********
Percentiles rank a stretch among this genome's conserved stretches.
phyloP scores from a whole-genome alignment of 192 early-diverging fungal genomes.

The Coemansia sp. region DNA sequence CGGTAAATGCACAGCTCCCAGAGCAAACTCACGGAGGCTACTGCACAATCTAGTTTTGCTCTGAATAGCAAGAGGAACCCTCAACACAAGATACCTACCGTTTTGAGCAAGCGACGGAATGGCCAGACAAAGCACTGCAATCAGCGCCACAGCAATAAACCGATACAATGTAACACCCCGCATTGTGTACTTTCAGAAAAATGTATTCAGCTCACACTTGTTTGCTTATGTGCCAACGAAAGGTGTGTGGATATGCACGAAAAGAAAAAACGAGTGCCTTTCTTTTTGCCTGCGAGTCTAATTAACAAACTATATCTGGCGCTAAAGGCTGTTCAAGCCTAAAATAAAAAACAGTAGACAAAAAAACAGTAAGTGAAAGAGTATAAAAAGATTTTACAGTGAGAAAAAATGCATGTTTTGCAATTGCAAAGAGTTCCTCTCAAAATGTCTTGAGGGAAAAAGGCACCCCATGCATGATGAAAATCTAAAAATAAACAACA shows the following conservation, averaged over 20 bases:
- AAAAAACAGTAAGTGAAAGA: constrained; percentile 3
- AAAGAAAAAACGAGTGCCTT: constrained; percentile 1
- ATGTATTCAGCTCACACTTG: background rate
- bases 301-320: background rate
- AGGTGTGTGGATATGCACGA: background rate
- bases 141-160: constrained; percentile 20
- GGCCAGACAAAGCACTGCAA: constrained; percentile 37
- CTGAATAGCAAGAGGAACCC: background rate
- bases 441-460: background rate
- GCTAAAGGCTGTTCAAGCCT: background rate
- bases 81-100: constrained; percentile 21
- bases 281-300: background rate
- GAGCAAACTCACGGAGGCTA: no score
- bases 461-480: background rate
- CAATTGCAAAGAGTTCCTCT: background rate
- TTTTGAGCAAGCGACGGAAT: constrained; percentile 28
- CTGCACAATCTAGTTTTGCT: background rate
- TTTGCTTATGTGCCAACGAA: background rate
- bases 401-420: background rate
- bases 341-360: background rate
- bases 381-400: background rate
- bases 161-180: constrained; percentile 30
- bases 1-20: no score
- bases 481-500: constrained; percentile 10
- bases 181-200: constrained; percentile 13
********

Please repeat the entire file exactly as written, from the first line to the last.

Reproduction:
Percentiles rank a stretch among this genome's conserved stretches.
phyloP scores from a whole-genome alignment of 192 early-diverging fungal genomes.

The Coemansia sp. region DNA sequence CGGTAAATGCACAGCTCCCAGAGCAAACTCACGGAGGCTACTGCACAATCTAGTTTTGCTCTGAATAGCAAGAGGAACCCTCAACACAAGATACCTACCGTTTTGAGCAAGCGACGGAATGGCCAGACAAAGCACTGCAATCAGCGCCACAGCAATAAACCGATACAATGTAACACCCCGCATTGTGTACTTTCAGAAAAATGTATTCAGCTCACACTTGTTTGCTTATGTGCCAACGAAAGGTGTGTGGATATGCACGAAAAGAAAAAACGAGTGCCTTTCTTTTTGCCTGCGAGTCTAATTAACAAACTATATCTGGCGCTAAAGGCTGTTCAAGCCTAAAATAAAAAACAGTAGACAAAAAAACAGTAAGTGAAAGAGTATAAAAAGATTTTACAGTGAGAAAAAATGCATGTTTTGCAATTGCAAAGAGTTCCTCTCAAAATGTCTTGAGGGAAAAAGGCACCCCATGCATGATGAAAATCTAAAAATAAACAACA shows the following conservation, averaged over 20 bases:
- AAAAAACAGTAAGTGAAAGA: constrained; percentile 3
- AAAGAAAAAACGAGTGCCTT: constrained; percentile 1
- ATGTATTCAGCTCACACTTG: background rate
- bases 301-320: background rate
- AGGTGTGTGGATATGCACGA: background rate
- bases 141-160: constrained; percentile 20
- GGCCAGACAAAGCACTGCAA: constrained; percentile 37
- CTGAATAGCAAGAGGAACCC: background rate
- bases 441-460: background rate
- GCTAAAGGCTGTTCAAGCCT: background rate
- bases 81-100: constrained; percentile 21
- bases 281-300: background rate
- GAGCAAACTCACGGAGGCTA: no score
- bases 461-480: background rate
- CAATTGCAAAGAGTTCCTCT: background rate
- TTTTGAGCAAGCGACGGAAT: constrained; percentile 28
- CTGCACAATCTAGTTTTGCT: background rate
- TTTGCTTATGTGCCAACGAA: background rate
- bases 401-420: background rate
- bases 341-360: background rate
- bases 381-400: background rate
- bases 161-180: constrained; percentile 30
- bases 1-20: no score
- bases 481-500: constrained; percentile 10
- bases 181-200: constrained; percentile 13